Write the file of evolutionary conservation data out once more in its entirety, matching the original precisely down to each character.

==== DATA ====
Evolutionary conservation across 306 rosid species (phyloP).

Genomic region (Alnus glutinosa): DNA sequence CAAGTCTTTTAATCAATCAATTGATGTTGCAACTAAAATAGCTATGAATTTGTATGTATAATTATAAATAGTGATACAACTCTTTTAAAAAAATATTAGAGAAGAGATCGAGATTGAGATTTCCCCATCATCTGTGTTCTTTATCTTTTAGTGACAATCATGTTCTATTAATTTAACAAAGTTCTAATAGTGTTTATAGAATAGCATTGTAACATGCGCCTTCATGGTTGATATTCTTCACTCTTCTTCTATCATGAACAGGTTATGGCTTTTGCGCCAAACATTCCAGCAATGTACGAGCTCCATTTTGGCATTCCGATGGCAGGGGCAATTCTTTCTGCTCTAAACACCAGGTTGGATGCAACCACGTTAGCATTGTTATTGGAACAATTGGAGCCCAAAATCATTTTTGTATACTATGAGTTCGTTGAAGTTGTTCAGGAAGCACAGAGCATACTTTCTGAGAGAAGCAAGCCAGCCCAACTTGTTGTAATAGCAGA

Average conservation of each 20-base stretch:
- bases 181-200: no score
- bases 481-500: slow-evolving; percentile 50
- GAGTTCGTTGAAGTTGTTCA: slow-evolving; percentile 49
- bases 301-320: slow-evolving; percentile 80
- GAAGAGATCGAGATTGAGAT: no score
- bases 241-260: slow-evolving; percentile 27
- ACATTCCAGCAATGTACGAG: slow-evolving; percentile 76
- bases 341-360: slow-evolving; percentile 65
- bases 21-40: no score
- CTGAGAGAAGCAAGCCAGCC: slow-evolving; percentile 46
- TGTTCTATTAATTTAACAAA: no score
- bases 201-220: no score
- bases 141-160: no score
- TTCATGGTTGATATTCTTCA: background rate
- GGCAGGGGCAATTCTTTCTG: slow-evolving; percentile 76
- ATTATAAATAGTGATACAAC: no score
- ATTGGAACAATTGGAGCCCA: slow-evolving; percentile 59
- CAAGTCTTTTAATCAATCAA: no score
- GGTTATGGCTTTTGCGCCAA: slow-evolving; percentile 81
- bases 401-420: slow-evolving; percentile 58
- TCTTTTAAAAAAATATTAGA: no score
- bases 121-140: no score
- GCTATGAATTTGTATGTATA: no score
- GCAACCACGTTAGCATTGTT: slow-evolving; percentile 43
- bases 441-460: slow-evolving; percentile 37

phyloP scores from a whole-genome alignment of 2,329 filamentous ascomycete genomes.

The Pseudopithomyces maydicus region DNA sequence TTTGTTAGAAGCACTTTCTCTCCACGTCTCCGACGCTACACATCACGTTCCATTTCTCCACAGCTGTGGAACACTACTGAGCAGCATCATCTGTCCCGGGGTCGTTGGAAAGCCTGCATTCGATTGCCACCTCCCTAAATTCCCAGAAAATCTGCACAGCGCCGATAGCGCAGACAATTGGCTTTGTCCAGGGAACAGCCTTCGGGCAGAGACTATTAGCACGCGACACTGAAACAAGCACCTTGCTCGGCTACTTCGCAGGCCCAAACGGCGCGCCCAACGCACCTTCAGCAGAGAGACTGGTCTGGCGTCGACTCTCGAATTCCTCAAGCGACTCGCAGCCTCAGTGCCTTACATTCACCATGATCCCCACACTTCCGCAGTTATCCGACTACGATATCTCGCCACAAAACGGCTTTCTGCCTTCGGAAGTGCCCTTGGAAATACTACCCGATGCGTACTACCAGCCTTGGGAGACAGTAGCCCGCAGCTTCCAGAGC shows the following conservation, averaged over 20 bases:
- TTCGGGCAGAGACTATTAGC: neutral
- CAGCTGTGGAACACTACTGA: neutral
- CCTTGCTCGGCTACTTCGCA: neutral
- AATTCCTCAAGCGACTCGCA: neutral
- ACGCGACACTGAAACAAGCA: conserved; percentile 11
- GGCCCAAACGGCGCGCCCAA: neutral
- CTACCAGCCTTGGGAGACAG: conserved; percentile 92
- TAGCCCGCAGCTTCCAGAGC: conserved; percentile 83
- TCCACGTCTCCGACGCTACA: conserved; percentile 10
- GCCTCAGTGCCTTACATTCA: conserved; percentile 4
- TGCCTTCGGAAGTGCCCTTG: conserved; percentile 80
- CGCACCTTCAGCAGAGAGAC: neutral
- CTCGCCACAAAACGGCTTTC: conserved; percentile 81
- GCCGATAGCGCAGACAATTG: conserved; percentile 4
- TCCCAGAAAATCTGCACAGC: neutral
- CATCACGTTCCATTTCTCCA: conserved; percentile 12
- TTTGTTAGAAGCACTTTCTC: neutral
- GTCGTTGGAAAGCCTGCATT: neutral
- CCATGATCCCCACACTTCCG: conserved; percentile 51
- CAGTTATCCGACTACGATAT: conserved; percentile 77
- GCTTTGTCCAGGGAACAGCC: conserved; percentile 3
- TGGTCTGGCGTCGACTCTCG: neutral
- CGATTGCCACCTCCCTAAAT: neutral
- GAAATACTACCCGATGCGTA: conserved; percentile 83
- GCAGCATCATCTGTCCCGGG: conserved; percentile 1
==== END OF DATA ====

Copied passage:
Evolutionary conservation across 306 rosid species (phyloP).

Genomic region (Alnus glutinosa): DNA sequence CAAGTCTTTTAATCAATCAATTGATGTTGCAACTAAAATAGCTATGAATTTGTATGTATAATTATAAATAGTGATACAACTCTTTTAAAAAAATATTAGAGAAGAGATCGAGATTGAGATTTCCCCATCATCTGTGTTCTTTATCTTTTAGTGACAATCATGTTCTATTAATTTAACAAAGTTCTAATAGTGTTTATAGAATAGCATTGTAACATGCGCCTTCATGGTTGATATTCTTCACTCTTCTTCTATCATGAACAGGTTATGGCTTTTGCGCCAAACATTCCAGCAATGTACGAGCTCCATTTTGGCATTCCGATGGCAGGGGCAATTCTTTCTGCTCTAAACACCAGGTTGGATGCAACCACGTTAGCATTGTTATTGGAACAATTGGAGCCCAAAATCATTTTTGTATACTATGAGTTCGTTGAAGTTGTTCAGGAAGCACAGAGCATACTTTCTGAGAGAAGCAAGCCAGCCCAACTTGTTGTAATAGCAGA

Average conservation of each 20-base stretch:
- bases 181-200: no score
- bases 481-500: slow-evolving; percentile 50
- GAGTTCGTTGAAGTTGTTCA: slow-evolving; percentile 49
- bases 301-320: slow-evolving; percentile 80
- GAAGAGATCGAGATTGAGAT: no score
- bases 241-260: slow-evolving; percentile 27
- ACATTCCAGCAATGTACGAG: slow-evolving; percentile 76
- bases 341-360: slow-evolving; percentile 65
- bases 21-40: no score
- CTGAGAGAAGCAAGCCAGCC: slow-evolving; percentile 46
- TGTTCTATTAATTTAACAAA: no score
- bases 201-220: no score
- bases 141-160: no score
- TTCATGGTTGATATTCTTCA: background rate
- GGCAGGGGCAATTCTTTCTG: slow-evolving; percentile 76
- ATTATAAATAGTGATACAAC: no score
- ATTGGAACAATTGGAGCCCA: slow-evolving; percentile 59
- CAAGTCTTTTAATCAATCAA: no score
- GGTTATGGCTTTTGCGCCAA: slow-evolving; percentile 81
- bases 401-420: slow-evolving; percentile 58
- TCTTTTAAAAAAATATTAGA: no score
- bases 121-140: no score
- GCTATGAATTTGTATGTATA: no score
- GCAACCACGTTAGCATTGTT: slow-evolving; percentile 43
- bases 441-460: slow-evolving; percentile 37

phyloP scores from a whole-genome alignment of 2,329 filamentous ascomycete genomes.

The Pseudopithomyces maydicus region DNA sequence TTTGTTAGAAGCACTTTCTCTCCACGTCTCCGACGCTACACATCACGTTCCATTTCTCCACAGCTGTGGAACACTACTGAGCAGCATCATCTGTCCCGGGGTCGTTGGAAAGCCTGCATTCGATTGCCACCTCCCTAAATTCCCAGAAAATCTGCACAGCGCCGATAGCGCAGACAATTGGCTTTGTCCAGGGAACAGCCTTCGGGCAGAGACTATTAGCACGCGACACTGAAACAAGCACCTTGCTCGGCTACTTCGCAGGCCCAAACGGCGCGCCCAACGCACCTTCAGCAGAGAGACTGGTCTGGCGTCGACTCTCGAATTCCTCAAGCGACTCGCAGCCTCAGTGCCTTACATTCACCATGATCCCCACACTTCCGCAGTTATCCGACTACGATATCTCGCCACAAAACGGCTTTCTGCCTTCGGAAGTGCCCTTGGAAATACTACCCGATGCGTACTACCAGCCTTGGGAGACAGTAGCCCGCAGCTTCCAGAGC shows the following conservation, averaged over 20 bases:
- TTCGGGCAGAGACTATTAGC: neutral
- CAGCTGTGGAACACTACTGA: neutral
- CCTTGCTCGGCTACTTCGCA: neutral
- AATTCCTCAAGCGACTCGCA: neutral
- ACGCGACACTGAAACAAGCA: conserved; percentile 11
- GGCCCAAACGGCGCGCCCAA: neutral
- CTACCAGCCTTGGGAGACAG: conserved; percentile 92
- TAGCCCGCAGCTTCCAGAGC: conserved; percentile 83
- TCCACGTCTCCGACGCTACA: conserved; percentile 10
- GCCTCAGTGCCTTACATTCA: conserved; percentile 4
- TGCCTTCGGAAGTGCCCTTG: conserved; percentile 80
- CGCACCTTCAGCAGAGAGAC: neutral
- CTCGCCACAAAACGGCTTTC: conserved; percentile 81
- GCCGATAGCGCAGACAATTG: conserved; percentile 4
- TCCCAGAAAATCTGCACAGC: neutral
- CATCACGTTCCATTTCTCCA: conserved; percentile 12
- TTTGTTAGAAGCACTTTCTC: neutral
- GTCGTTGGAAAGCCTGCATT: neutral
- CCATGATCCCCACACTTCCG: conserved; percentile 51
- CAGTTATCCGACTACGATAT: conserved; percentile 77
- GCTTTGTCCAGGGAACAGCC: conserved; percentile 3
- TGGTCTGGCGTCGACTCTCG: neutral
- CGATTGCCACCTCCCTAAAT: neutral
- GAAATACTACCCGATGCGTA: conserved; percentile 83
- GCAGCATCATCTGTCCCGGG: conserved; percentile 1